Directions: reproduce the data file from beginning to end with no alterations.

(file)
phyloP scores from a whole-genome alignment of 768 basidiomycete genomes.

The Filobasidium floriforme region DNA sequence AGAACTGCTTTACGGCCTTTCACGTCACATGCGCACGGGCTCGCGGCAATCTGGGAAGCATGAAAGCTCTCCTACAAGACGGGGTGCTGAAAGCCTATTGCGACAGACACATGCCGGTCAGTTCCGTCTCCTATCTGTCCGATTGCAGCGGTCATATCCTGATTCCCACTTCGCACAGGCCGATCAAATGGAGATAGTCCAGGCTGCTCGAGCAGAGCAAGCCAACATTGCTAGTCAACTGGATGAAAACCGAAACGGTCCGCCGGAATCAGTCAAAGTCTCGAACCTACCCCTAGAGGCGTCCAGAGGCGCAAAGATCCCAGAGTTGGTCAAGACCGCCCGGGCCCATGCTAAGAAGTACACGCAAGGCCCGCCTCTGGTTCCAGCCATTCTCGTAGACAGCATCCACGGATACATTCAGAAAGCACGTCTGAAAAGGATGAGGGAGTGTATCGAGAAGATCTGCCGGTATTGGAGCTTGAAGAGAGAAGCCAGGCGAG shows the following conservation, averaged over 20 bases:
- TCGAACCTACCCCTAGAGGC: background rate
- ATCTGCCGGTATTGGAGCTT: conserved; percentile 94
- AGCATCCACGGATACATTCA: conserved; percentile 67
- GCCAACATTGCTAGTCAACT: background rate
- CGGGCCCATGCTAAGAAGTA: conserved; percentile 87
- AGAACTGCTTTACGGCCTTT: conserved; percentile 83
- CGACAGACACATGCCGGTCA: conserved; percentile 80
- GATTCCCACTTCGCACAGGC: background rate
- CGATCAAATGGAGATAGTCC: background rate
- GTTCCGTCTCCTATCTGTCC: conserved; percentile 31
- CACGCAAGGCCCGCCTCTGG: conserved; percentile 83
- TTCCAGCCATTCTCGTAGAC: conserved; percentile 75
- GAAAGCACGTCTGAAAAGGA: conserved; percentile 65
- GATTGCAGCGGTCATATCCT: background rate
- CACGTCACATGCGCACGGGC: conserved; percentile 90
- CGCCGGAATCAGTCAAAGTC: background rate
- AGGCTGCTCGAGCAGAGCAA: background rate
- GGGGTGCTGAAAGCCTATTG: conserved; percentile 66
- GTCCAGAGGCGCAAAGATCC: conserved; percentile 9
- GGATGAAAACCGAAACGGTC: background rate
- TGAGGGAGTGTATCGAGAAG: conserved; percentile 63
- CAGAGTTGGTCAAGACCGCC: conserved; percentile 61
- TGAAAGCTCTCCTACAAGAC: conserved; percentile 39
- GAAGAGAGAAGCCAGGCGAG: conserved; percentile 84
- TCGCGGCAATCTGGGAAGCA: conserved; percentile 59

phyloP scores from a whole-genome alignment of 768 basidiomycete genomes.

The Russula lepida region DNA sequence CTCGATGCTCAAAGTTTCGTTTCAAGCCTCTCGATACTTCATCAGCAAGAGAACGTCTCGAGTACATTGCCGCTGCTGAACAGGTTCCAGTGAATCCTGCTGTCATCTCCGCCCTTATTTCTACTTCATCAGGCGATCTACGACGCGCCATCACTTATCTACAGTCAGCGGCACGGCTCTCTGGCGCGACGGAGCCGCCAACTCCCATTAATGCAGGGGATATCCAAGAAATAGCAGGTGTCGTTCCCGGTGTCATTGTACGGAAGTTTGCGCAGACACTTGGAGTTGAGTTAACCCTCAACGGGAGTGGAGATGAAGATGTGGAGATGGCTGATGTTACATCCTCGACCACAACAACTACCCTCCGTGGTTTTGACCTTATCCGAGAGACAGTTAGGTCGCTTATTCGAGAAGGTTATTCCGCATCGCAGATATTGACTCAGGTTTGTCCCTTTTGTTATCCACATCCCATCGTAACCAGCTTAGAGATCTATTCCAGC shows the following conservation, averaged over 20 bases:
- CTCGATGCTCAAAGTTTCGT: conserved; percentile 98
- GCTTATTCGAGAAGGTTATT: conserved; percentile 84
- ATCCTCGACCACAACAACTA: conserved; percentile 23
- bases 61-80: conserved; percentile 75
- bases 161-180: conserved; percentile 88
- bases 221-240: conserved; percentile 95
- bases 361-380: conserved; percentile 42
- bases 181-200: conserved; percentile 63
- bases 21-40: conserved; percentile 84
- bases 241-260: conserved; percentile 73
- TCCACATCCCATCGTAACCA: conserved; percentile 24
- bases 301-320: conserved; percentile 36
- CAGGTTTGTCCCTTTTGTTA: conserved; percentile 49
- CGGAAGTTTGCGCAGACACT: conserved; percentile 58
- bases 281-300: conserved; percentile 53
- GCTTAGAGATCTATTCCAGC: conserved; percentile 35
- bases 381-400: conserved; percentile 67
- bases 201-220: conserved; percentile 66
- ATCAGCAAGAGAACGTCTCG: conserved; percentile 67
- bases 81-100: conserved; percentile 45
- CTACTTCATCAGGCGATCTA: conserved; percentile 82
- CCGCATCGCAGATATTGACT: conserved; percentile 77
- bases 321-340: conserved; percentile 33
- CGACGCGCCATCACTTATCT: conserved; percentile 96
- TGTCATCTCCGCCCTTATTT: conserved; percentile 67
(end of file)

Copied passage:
phyloP scores from a whole-genome alignment of 768 basidiomycete genomes.

The Filobasidium floriforme region DNA sequence AGAACTGCTTTACGGCCTTTCACGTCACATGCGCACGGGCTCGCGGCAATCTGGGAAGCATGAAAGCTCTCCTACAAGACGGGGTGCTGAAAGCCTATTGCGACAGACACATGCCGGTCAGTTCCGTCTCCTATCTGTCCGATTGCAGCGGTCATATCCTGATTCCCACTTCGCACAGGCCGATCAAATGGAGATAGTCCAGGCTGCTCGAGCAGAGCAAGCCAACATTGCTAGTCAACTGGATGAAAACCGAAACGGTCCGCCGGAATCAGTCAAAGTCTCGAACCTACCCCTAGAGGCGTCCAGAGGCGCAAAGATCCCAGAGTTGGTCAAGACCGCCCGGGCCCATGCTAAGAAGTACACGCAAGGCCCGCCTCTGGTTCCAGCCATTCTCGTAGACAGCATCCACGGATACATTCAGAAAGCACGTCTGAAAAGGATGAGGGAGTGTATCGAGAAGATCTGCCGGTATTGGAGCTTGAAGAGAGAAGCCAGGCGAG shows the following conservation, averaged over 20 bases:
- TCGAACCTACCCCTAGAGGC: background rate
- ATCTGCCGGTATTGGAGCTT: conserved; percentile 94
- AGCATCCACGGATACATTCA: conserved; percentile 67
- GCCAACATTGCTAGTCAACT: background rate
- CGGGCCCATGCTAAGAAGTA: conserved; percentile 87
- AGAACTGCTTTACGGCCTTT: conserved; percentile 83
- CGACAGACACATGCCGGTCA: conserved; percentile 80
- GATTCCCACTTCGCACAGGC: background rate
- CGATCAAATGGAGATAGTCC: background rate
- GTTCCGTCTCCTATCTGTCC: conserved; percentile 31
- CACGCAAGGCCCGCCTCTGG: conserved; percentile 83
- TTCCAGCCATTCTCGTAGAC: conserved; percentile 75
- GAAAGCACGTCTGAAAAGGA: conserved; percentile 65
- GATTGCAGCGGTCATATCCT: background rate
- CACGTCACATGCGCACGGGC: conserved; percentile 90
- CGCCGGAATCAGTCAAAGTC: background rate
- AGGCTGCTCGAGCAGAGCAA: background rate
- GGGGTGCTGAAAGCCTATTG: conserved; percentile 66
- GTCCAGAGGCGCAAAGATCC: conserved; percentile 9
- GGATGAAAACCGAAACGGTC: background rate
- TGAGGGAGTGTATCGAGAAG: conserved; percentile 63
- CAGAGTTGGTCAAGACCGCC: conserved; percentile 61
- TGAAAGCTCTCCTACAAGAC: conserved; percentile 39
- GAAGAGAGAAGCCAGGCGAG: conserved; percentile 84
- TCGCGGCAATCTGGGAAGCA: conserved; percentile 59

phyloP scores from a whole-genome alignment of 768 basidiomycete genomes.

The Russula lepida region DNA sequence CTCGATGCTCAAAGTTTCGTTTCAAGCCTCTCGATACTTCATCAGCAAGAGAACGTCTCGAGTACATTGCCGCTGCTGAACAGGTTCCAGTGAATCCTGCTGTCATCTCCGCCCTTATTTCTACTTCATCAGGCGATCTACGACGCGCCATCACTTATCTACAGTCAGCGGCACGGCTCTCTGGCGCGACGGAGCCGCCAACTCCCATTAATGCAGGGGATATCCAAGAAATAGCAGGTGTCGTTCCCGGTGTCATTGTACGGAAGTTTGCGCAGACACTTGGAGTTGAGTTAACCCTCAACGGGAGTGGAGATGAAGATGTGGAGATGGCTGATGTTACATCCTCGACCACAACAACTACCCTCCGTGGTTTTGACCTTATCCGAGAGACAGTTAGGTCGCTTATTCGAGAAGGTTATTCCGCATCGCAGATATTGACTCAGGTTTGTCCCTTTTGTTATCCACATCCCATCGTAACCAGCTTAGAGATCTATTCCAGC shows the following conservation, averaged over 20 bases:
- CTCGATGCTCAAAGTTTCGT: conserved; percentile 98
- GCTTATTCGAGAAGGTTATT: conserved; percentile 84
- ATCCTCGACCACAACAACTA: conserved; percentile 23
- bases 61-80: conserved; percentile 75
- bases 161-180: conserved; percentile 88
- bases 221-240: conserved; percentile 95
- bases 361-380: conserved; percentile 42
- bases 181-200: conserved; percentile 63
- bases 21-40: conserved; percentile 84
- bases 241-260: conserved; percentile 73
- TCCACATCCCATCGTAACCA: conserved; percentile 24
- bases 301-320: conserved; percentile 36
- CAGGTTTGTCCCTTTTGTTA: conserved; percentile 49
- CGGAAGTTTGCGCAGACACT: conserved; percentile 58
- bases 281-300: conserved; percentile 53
- GCTTAGAGATCTATTCCAGC: conserved; percentile 35
- bases 381-400: conserved; percentile 67
- bases 201-220: conserved; percentile 66
- ATCAGCAAGAGAACGTCTCG: conserved; percentile 67
- bases 81-100: conserved; percentile 45
- CTACTTCATCAGGCGATCTA: conserved; percentile 82
- CCGCATCGCAGATATTGACT: conserved; percentile 77
- bases 321-340: conserved; percentile 33
- CGACGCGCCATCACTTATCT: conserved; percentile 96
- TGTCATCTCCGCCCTTATTT: conserved; percentile 67